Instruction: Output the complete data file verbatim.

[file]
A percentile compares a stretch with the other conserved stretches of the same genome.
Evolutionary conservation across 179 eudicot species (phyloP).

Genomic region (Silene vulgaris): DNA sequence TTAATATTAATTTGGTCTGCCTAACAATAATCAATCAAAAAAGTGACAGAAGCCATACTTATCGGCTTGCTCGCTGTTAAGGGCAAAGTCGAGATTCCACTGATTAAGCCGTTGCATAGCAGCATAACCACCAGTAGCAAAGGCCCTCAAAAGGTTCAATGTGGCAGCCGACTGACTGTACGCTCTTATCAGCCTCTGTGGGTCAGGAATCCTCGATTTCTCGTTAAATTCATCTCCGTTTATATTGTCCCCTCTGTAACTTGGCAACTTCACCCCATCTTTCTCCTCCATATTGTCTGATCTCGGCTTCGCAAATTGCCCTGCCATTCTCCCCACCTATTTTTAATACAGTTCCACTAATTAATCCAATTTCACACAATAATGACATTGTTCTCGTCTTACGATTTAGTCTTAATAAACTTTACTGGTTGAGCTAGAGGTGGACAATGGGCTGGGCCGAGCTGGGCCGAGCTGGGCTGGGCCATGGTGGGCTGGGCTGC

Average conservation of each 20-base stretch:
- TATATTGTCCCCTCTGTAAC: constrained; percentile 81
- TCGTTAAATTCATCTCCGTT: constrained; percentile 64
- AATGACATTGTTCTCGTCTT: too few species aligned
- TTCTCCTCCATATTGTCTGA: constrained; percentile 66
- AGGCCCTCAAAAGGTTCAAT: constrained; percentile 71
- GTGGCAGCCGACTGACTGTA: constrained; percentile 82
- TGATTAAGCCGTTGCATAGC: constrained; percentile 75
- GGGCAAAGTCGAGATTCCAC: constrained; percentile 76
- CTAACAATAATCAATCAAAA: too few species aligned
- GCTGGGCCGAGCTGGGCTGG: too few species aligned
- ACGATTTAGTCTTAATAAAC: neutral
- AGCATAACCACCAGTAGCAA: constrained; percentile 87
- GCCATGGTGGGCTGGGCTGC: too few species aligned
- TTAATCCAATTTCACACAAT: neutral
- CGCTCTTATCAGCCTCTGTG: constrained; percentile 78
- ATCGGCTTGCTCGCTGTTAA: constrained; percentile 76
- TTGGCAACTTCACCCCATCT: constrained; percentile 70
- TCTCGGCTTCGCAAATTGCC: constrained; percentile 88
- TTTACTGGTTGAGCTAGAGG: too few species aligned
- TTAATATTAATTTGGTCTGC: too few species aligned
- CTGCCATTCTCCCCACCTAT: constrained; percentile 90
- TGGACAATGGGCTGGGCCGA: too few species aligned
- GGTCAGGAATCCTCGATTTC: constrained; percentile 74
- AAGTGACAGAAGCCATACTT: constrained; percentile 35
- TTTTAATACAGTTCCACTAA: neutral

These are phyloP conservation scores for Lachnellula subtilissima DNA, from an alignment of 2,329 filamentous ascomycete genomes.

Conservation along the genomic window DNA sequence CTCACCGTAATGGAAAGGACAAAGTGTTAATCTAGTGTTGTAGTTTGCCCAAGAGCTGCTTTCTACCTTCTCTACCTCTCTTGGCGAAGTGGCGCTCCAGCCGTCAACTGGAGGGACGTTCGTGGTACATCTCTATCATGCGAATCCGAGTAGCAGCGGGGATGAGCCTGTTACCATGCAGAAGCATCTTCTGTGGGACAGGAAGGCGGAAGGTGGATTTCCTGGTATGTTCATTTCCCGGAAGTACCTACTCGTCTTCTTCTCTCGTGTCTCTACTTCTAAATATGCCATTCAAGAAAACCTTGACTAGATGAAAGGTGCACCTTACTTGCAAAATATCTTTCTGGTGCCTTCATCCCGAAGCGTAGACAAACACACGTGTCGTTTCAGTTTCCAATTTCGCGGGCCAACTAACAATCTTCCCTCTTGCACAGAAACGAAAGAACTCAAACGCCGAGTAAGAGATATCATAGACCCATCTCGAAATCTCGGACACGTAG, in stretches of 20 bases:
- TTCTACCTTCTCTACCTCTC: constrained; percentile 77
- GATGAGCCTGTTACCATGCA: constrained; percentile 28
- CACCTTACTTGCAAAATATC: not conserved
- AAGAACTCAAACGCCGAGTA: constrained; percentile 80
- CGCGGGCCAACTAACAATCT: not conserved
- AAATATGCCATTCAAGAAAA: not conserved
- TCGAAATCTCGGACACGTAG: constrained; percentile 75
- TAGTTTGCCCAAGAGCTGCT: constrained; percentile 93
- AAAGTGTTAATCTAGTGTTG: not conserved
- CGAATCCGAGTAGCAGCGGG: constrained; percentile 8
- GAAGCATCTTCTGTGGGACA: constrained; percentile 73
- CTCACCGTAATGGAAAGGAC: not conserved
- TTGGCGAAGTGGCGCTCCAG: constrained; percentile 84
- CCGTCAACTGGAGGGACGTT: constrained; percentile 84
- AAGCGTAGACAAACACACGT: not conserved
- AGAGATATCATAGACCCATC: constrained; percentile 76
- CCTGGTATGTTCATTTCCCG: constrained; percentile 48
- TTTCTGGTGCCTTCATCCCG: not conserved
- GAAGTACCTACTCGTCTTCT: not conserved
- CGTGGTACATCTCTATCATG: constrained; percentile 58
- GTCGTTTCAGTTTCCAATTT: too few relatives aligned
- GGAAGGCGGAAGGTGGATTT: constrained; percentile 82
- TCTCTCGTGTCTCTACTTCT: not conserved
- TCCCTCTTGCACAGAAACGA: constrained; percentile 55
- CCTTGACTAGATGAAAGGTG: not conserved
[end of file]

A percentile compares a stretch with the other conserved stretches of the same genome.
Evolutionary conservation across 179 eudicot species (phyloP).

Genomic region (Silene vulgaris): DNA sequence TTAATATTAATTTGGTCTGCCTAACAATAATCAATCAAAAAAGTGACAGAAGCCATACTTATCGGCTTGCTCGCTGTTAAGGGCAAAGTCGAGATTCCACTGATTAAGCCGTTGCATAGCAGCATAACCACCAGTAGCAAAGGCCCTCAAAAGGTTCAATGTGGCAGCCGACTGACTGTACGCTCTTATCAGCCTCTGTGGGTCAGGAATCCTCGATTTCTCGTTAAATTCATCTCCGTTTATATTGTCCCCTCTGTAACTTGGCAACTTCACCCCATCTTTCTCCTCCATATTGTCTGATCTCGGCTTCGCAAATTGCCCTGCCATTCTCCCCACCTATTTTTAATACAGTTCCACTAATTAATCCAATTTCACACAATAATGACATTGTTCTCGTCTTACGATTTAGTCTTAATAAACTTTACTGGTTGAGCTAGAGGTGGACAATGGGCTGGGCCGAGCTGGGCCGAGCTGGGCTGGGCCATGGTGGGCTGGGCTGC

Average conservation of each 20-base stretch:
- TATATTGTCCCCTCTGTAAC: constrained; percentile 81
- TCGTTAAATTCATCTCCGTT: constrained; percentile 64
- AATGACATTGTTCTCGTCTT: too few species aligned
- TTCTCCTCCATATTGTCTGA: constrained; percentile 66
- AGGCCCTCAAAAGGTTCAAT: constrained; percentile 71
- GTGGCAGCCGACTGACTGTA: constrained; percentile 82
- TGATTAAGCCGTTGCATAGC: constrained; percentile 75
- GGGCAAAGTCGAGATTCCAC: constrained; percentile 76
- CTAACAATAATCAATCAAAA: too few species aligned
- GCTGGGCCGAGCTGGGCTGG: too few species aligned
- ACGATTTAGTCTTAATAAAC: neutral
- AGCATAACCACCAGTAGCAA: constrained; percentile 87
- GCCATGGTGGGCTGGGCTGC: too few species aligned
- TTAATCCAATTTCACACAAT: neutral
- CGCTCTTATCAGCCTCTGTG: constrained; percentile 78
- ATCGGCTTGCTCGCTGTTAA: constrained; percentile 76
- TTGGCAACTTCACCCCATCT: constrained; percentile 70
- TCTCGGCTTCGCAAATTGCC: constrained; percentile 88
- TTTACTGGTTGAGCTAGAGG: too few species aligned
- TTAATATTAATTTGGTCTGC: too few species aligned
- CTGCCATTCTCCCCACCTAT: constrained; percentile 90
- TGGACAATGGGCTGGGCCGA: too few species aligned
- GGTCAGGAATCCTCGATTTC: constrained; percentile 74
- AAGTGACAGAAGCCATACTT: constrained; percentile 35
- TTTTAATACAGTTCCACTAA: neutral

These are phyloP conservation scores for Lachnellula subtilissima DNA, from an alignment of 2,329 filamentous ascomycete genomes.

Conservation along the genomic window DNA sequence CTCACCGTAATGGAAAGGACAAAGTGTTAATCTAGTGTTGTAGTTTGCCCAAGAGCTGCTTTCTACCTTCTCTACCTCTCTTGGCGAAGTGGCGCTCCAGCCGTCAACTGGAGGGACGTTCGTGGTACATCTCTATCATGCGAATCCGAGTAGCAGCGGGGATGAGCCTGTTACCATGCAGAAGCATCTTCTGTGGGACAGGAAGGCGGAAGGTGGATTTCCTGGTATGTTCATTTCCCGGAAGTACCTACTCGTCTTCTTCTCTCGTGTCTCTACTTCTAAATATGCCATTCAAGAAAACCTTGACTAGATGAAAGGTGCACCTTACTTGCAAAATATCTTTCTGGTGCCTTCATCCCGAAGCGTAGACAAACACACGTGTCGTTTCAGTTTCCAATTTCGCGGGCCAACTAACAATCTTCCCTCTTGCACAGAAACGAAAGAACTCAAACGCCGAGTAAGAGATATCATAGACCCATCTCGAAATCTCGGACACGTAG, in stretches of 20 bases:
- TTCTACCTTCTCTACCTCTC: constrained; percentile 77
- GATGAGCCTGTTACCATGCA: constrained; percentile 28
- CACCTTACTTGCAAAATATC: not conserved
- AAGAACTCAAACGCCGAGTA: constrained; percentile 80
- CGCGGGCCAACTAACAATCT: not conserved
- AAATATGCCATTCAAGAAAA: not conserved
- TCGAAATCTCGGACACGTAG: constrained; percentile 75
- TAGTTTGCCCAAGAGCTGCT: constrained; percentile 93
- AAAGTGTTAATCTAGTGTTG: not conserved
- CGAATCCGAGTAGCAGCGGG: constrained; percentile 8
- GAAGCATCTTCTGTGGGACA: constrained; percentile 73
- CTCACCGTAATGGAAAGGAC: not conserved
- TTGGCGAAGTGGCGCTCCAG: constrained; percentile 84
- CCGTCAACTGGAGGGACGTT: constrained; percentile 84
- AAGCGTAGACAAACACACGT: not conserved
- AGAGATATCATAGACCCATC: constrained; percentile 76
- CCTGGTATGTTCATTTCCCG: constrained; percentile 48
- TTTCTGGTGCCTTCATCCCG: not conserved
- GAAGTACCTACTCGTCTTCT: not conserved
- CGTGGTACATCTCTATCATG: constrained; percentile 58
- GTCGTTTCAGTTTCCAATTT: too few relatives aligned
- GGAAGGCGGAAGGTGGATTT: constrained; percentile 82
- TCTCTCGTGTCTCTACTTCT: not conserved
- TCCCTCTTGCACAGAAACGA: constrained; percentile 55
- CCTTGACTAGATGAAAGGTG: not conserved